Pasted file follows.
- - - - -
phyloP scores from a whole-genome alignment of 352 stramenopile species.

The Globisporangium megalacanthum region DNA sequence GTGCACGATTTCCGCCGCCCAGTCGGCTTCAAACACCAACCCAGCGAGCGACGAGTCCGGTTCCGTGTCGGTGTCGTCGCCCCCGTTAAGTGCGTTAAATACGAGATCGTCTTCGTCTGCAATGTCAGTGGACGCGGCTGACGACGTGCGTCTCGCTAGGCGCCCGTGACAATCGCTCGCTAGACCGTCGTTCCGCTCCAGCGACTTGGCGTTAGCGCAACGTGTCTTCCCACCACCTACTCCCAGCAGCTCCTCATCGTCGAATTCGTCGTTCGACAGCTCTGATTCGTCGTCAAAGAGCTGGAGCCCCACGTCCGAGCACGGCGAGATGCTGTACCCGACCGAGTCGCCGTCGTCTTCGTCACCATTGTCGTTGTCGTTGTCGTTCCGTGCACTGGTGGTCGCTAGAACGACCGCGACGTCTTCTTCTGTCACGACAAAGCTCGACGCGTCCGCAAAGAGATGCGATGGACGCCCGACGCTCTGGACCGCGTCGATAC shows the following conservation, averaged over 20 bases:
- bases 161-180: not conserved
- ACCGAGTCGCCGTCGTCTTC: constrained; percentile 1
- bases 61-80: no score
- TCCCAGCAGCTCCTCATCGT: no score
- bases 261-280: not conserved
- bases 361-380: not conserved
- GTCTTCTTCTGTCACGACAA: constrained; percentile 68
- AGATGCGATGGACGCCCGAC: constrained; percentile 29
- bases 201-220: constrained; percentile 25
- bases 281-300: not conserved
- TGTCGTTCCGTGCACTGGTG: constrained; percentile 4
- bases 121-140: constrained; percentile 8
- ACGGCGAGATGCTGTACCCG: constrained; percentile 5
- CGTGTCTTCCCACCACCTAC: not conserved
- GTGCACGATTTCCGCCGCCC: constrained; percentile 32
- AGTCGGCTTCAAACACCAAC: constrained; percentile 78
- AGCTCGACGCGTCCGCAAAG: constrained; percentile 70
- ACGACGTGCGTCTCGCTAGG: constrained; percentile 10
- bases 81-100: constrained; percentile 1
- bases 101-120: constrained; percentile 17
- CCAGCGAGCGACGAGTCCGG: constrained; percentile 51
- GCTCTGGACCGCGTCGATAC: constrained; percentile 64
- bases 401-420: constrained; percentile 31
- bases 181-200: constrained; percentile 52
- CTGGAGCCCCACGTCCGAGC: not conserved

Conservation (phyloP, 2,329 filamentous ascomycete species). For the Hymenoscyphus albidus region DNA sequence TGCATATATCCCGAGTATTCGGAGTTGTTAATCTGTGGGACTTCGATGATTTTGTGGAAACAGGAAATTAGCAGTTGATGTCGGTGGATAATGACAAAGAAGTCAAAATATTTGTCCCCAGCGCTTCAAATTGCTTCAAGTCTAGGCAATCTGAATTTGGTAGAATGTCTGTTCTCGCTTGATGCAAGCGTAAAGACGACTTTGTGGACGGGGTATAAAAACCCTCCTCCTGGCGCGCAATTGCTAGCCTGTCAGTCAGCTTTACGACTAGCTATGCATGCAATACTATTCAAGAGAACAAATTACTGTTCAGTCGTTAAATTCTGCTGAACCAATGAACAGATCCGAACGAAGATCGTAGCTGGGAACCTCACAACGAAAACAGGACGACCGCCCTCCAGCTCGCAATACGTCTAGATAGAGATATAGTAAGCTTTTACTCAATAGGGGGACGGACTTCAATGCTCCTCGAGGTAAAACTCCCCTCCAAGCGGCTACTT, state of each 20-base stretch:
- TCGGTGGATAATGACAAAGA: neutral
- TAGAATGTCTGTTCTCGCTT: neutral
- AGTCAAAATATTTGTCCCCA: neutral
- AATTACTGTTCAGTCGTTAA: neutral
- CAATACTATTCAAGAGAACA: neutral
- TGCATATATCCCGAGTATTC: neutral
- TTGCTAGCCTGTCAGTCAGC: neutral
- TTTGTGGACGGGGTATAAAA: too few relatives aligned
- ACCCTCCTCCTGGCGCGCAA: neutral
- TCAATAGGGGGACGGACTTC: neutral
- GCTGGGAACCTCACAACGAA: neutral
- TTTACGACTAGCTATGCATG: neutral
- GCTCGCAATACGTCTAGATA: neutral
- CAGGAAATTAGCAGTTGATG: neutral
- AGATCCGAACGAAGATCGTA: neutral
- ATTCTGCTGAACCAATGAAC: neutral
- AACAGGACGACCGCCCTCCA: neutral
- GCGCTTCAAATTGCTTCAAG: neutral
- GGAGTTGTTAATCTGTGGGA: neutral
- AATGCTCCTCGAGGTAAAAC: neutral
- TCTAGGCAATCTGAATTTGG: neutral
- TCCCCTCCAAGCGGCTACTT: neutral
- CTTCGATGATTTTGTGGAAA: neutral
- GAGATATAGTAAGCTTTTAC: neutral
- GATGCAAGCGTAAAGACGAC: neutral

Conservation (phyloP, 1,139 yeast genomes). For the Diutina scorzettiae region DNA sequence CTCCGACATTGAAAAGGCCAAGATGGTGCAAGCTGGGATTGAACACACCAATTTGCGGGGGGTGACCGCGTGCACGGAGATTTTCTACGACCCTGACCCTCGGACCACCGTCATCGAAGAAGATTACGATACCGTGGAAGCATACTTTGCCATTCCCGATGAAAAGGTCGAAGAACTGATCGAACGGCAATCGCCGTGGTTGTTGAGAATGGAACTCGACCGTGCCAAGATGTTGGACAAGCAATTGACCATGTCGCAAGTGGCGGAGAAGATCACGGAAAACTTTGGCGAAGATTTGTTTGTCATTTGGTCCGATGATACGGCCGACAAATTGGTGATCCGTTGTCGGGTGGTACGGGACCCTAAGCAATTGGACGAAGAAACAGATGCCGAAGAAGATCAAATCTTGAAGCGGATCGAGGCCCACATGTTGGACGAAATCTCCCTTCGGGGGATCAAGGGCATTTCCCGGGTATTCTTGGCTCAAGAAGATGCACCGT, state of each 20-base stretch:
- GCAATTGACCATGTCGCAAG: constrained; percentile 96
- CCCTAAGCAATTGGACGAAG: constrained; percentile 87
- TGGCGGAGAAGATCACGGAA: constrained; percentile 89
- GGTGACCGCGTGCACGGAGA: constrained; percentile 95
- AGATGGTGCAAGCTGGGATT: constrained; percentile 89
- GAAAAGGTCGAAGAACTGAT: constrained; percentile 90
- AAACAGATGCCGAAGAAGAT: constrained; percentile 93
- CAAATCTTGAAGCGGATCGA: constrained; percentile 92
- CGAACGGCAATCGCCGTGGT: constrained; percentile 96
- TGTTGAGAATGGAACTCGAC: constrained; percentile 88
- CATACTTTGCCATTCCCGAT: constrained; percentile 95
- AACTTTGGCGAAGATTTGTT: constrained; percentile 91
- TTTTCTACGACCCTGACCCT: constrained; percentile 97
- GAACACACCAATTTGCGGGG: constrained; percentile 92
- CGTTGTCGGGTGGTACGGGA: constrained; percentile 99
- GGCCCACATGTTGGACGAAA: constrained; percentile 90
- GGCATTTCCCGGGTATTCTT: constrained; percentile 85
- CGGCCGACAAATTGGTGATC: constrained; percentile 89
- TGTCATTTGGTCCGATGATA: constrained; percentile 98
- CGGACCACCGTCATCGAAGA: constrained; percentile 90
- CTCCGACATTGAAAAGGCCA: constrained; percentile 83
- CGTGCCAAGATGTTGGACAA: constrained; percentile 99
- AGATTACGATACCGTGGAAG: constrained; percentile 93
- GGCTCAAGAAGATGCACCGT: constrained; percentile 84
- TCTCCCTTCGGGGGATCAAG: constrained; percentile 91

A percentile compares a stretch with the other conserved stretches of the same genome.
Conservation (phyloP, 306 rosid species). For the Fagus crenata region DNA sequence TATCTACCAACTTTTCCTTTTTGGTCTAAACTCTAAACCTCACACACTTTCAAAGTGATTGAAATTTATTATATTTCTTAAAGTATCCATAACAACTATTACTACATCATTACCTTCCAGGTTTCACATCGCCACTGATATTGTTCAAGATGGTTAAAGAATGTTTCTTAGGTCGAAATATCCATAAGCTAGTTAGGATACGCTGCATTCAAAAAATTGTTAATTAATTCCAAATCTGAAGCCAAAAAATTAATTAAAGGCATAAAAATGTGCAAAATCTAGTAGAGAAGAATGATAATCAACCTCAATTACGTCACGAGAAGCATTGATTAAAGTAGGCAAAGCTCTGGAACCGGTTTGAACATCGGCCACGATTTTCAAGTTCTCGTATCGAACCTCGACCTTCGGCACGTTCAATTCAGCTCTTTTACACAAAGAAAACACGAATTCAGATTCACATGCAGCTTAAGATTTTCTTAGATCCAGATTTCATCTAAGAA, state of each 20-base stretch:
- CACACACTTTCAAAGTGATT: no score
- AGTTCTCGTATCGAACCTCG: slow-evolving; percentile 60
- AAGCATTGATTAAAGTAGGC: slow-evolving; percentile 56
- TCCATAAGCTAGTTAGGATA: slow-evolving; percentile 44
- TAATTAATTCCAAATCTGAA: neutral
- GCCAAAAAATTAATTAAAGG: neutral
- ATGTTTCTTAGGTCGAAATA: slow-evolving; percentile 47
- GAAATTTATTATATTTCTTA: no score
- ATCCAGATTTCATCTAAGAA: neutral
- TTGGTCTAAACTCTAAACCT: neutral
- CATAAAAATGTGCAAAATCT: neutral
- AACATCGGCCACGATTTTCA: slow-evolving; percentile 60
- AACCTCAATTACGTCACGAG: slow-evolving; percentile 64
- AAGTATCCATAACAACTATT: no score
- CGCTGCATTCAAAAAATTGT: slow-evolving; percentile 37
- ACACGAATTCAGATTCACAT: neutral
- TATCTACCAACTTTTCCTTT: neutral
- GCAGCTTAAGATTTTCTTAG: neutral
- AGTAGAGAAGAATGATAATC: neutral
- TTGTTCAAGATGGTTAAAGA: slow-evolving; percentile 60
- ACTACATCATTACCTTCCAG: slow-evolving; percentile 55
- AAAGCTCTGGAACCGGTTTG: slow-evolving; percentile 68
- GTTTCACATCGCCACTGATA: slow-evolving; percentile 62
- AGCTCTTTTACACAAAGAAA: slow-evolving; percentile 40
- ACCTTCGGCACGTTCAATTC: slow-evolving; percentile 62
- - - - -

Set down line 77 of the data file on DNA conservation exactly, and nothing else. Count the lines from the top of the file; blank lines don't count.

- AGATTACGATACCGTGGAAG: constrained; percentile 93